“One of the things that students really want to do is impact the world, impact sustainability,” says Mary Lynn Realff, an associate professor of materials science and engineering at Georgia Tech and the associate chair of undergraduate programs and co-director of The Center for the Study of Women, Science and Technology. “Linking what workers do every day to a bigger purpose is one of the things people want, and students often want to bring their whole self to work.”
Realff adds that training is not a “dirty word” anymore, and that job seekers now desire it. “Years ago, if somebody told you, ‘I want to hire you, and I want to put you through training forever,’ it was like, ‘Well, I just finished a degree I know what I’m doing. I want to do something.’ ” But today, she says, students turn down jobs that don’t offer training because they feel an organization is not interested in their development or skills building.
What is also discouraging, from a hiring perspective, is that even those with a technical educational background often don’t pursue jobs in technical fields. The Washington Post reports that as many as 75 percent of those with STEM degrees don’t work in their respective fields. This is mind-blowing when you consider that there is a shortage of workers with technical degrees in the United States.
Moreover, wages in these fields are up, and companies are constantly seeking qualified individuals. Still, engineering degree holders are steadily getting pulled into other industries and career paths. As stewards of our industries, it is our obligation to make it easier for more people to enter our technical industries.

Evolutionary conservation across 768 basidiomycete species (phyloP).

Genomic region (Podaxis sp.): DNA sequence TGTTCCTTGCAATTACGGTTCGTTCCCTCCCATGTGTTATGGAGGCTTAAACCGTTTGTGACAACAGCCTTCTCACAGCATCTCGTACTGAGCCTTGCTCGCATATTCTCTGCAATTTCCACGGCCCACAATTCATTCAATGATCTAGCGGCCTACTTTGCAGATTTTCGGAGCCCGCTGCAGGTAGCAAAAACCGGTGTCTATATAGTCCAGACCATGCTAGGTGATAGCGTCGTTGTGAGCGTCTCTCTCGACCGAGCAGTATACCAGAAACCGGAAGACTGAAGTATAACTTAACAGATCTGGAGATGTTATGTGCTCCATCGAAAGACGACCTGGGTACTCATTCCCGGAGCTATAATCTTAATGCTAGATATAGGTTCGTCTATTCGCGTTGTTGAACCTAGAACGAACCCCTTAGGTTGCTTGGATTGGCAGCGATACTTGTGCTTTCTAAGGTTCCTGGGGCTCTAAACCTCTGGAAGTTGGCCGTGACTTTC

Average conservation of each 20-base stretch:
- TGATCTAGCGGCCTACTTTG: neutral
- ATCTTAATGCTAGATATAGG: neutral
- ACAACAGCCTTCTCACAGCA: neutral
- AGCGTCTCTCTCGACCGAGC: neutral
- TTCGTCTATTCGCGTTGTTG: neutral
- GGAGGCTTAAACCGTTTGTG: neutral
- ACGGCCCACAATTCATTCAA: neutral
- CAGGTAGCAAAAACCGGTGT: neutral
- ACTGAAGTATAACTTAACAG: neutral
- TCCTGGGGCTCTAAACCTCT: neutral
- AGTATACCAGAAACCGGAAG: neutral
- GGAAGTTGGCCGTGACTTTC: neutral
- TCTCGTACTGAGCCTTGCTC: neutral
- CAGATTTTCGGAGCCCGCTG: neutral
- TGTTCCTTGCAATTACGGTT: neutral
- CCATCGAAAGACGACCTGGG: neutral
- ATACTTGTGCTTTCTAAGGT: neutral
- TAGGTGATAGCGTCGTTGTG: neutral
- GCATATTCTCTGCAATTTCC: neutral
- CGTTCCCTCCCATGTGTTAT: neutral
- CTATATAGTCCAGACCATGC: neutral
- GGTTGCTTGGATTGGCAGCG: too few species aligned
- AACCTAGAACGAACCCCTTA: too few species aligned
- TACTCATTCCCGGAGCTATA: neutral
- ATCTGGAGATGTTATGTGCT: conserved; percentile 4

The COVID-19 pandemic has “spurred feelings of liberation for millions of workers who can now envision what they want their jobs to be, not what they have been,” according to a recent article. “The Great Attrition is making hiring harder. Are you searching the right talent pools?” A story in McKinsey Quarterly, a publication of the consulting firm McKinsey & Co. says, “Companies don’t have to reinvent their employee value proposition to meet this moment. In fact, they should double down on what that proposition is — a core representation of their culture, purpose, and values — while also expanding their reach into multiple talent pools. This outreach must be creative and authentic.”
McKinsey notes that competition for talent remains fierce in light of statistics showing that in the United States, there were 11.3 million open jobs at the end of May — up substantially from 9.3 million open jobs in April 2021. “What we are seeing is a fundamental mismatch between companies’ demand for talent and the number of workers willing to supply it,” according to McKinsey. “Employers continue to rely on traditional levers to attract and retain people, including compensation, titles, and advancement opportunities. Those factors are important, particularly for a large reservoir of workers we call ‘traditionalists.’ However, the COVID-19 pandemic has led more and more people to reevaluate what they want from a job — and from life — which is creating a large pool of active and potential workers who are shunning the traditionalist path.”
The overall state of work today is clearly in flux. This should serve as a call to action to all of us in critical sectors. We need effective, skilled, and diverse workers; but it won’t happen without a dedicated effort. Not to take this seriously threatens our industry and our bottom lines.
By Michael Michaud, contributing writer
Michael Michaud is Executive Director, Hydraulic Institute.